Tuesday, 1 April 2008

Labor’s new IR bill: another fat slice for big business

By Margarita Windisch
From Green Left Weekly, 29 March 2008

Federal parliament passed the Workplace Relations Amendment (Transition to Forward with Fairness Bill) on March 19. The bill — which the corporate media falsely claims has brought an end to Australian Workplace Agreements (AWAs) — became law on March 28.

On February 13, the day the bill was introduced into parliament, Australian Mines and Metals Association chief executive Steve Knott praised PM Kevin Rudd’s government for not succumbing to "the demands of some unions to make more radical changes".

The resource industry, one of the biggest users of AWAs, along with the hospitality sector, is especially pleased with a key new amendment to the bill that broadened employers’ scope to use Interim Transitional Employment Agreements (ITEAs). In a major concession, mining bosses won the right to offer ITEAs to rehired workers who had previously worked for the same employer on an AWA.

Before the new amendment, the proposed bill stipulated that only workers who were currently employed under an AWA could be moved onto an ITEA.

Since Labor’s November election victory, the IR bill was hailed as the beginning of the end of former PM John Howard’s Work Choices legislation and the hated AWAs, allegedly sending Howard’s regressive anti-worker laws into the dustbin of history.

However Labor’s intention was never to change Australian industrial relations in favour of workers, but to reshape Howard’s notorious Work Choices into a new system that maintains the spirit of deregulation of the labour market and provides the utmost flexibility for bosses.

Contrary to government rhetoric and popular belief, the new bill always contained provisions that allowed statutory individual contracts (AWAs) to continue indefinitely under Labor’s new industrial relations regime.

According to Adelaide University law professor Andrew Stewart, quoted in Workplace Express on March 20, amendments to the bill also failed to close a loophole that may mean workers could lose their long-service leave entitlements without getting compensation. He said, "if the workplace agreement does deal with long service leave, regardless of what it says about it, a state or territory long service leave statute cannot count as a reference instrument. It will thus be disregarded for the purpose of the no disadvantage test. In such a case, a new agreement could validly take away long service leave rights without any need for some compensating benefit."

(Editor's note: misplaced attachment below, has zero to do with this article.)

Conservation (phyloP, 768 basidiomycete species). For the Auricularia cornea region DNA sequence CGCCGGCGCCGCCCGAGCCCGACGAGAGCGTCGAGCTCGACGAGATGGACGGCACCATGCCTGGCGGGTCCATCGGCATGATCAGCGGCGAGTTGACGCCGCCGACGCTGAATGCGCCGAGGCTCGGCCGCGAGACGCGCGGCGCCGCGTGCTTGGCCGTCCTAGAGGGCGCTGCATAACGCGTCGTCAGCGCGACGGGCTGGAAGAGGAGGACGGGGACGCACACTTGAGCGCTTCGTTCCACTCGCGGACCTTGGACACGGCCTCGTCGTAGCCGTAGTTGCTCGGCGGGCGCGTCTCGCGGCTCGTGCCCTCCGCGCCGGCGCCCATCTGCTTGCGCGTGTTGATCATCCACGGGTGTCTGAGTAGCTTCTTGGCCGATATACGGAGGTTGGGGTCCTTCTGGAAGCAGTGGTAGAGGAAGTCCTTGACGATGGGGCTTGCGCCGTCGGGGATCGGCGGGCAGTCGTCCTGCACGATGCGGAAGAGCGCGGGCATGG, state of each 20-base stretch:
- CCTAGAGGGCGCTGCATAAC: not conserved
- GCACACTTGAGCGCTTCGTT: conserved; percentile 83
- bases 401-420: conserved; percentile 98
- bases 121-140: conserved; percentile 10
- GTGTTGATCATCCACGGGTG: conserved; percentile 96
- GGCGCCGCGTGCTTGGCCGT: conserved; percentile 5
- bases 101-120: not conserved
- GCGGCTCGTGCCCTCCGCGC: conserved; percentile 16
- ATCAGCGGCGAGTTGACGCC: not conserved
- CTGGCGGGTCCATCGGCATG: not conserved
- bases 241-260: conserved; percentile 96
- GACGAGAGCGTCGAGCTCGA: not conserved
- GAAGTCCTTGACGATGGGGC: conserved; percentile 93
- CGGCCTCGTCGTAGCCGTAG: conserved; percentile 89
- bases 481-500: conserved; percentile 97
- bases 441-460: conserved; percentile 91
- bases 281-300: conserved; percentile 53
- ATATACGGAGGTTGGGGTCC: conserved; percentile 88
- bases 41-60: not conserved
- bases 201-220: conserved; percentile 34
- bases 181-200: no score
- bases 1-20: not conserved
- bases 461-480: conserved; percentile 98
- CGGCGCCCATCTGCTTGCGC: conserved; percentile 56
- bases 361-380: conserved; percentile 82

The current bill also fails to restore unfair dismissal provisions, leaving workers without protection. Under Work Choices, a business with more than 100 employees can lawfully use "genuine operational reasons" to sack workers and rehire new staff for less money and worse conditions. Work Choices also took away workers’ rights to challenge unfair dismissal if their workplace employed less than 100 people.

The federal government has ruled out reintroducing unfair dismissal laws until January 2010.

On a more positive note, two amendments were passed regarding outworkers (home-based textile workers), taking into account a very strong submission to the Senate committee by the Textile Clothing and Footwear Union of Australia. Michele O’Neil, Victorian TCFUA secretary, told Green left Weekly that the amended bill now provides for outworkers’ award conditions to be protected even if the workers are on a workplace agreement with less favourable terms. She said the bill also enshrines outworker provisions protection under Labor’s proposed award modernisation process.

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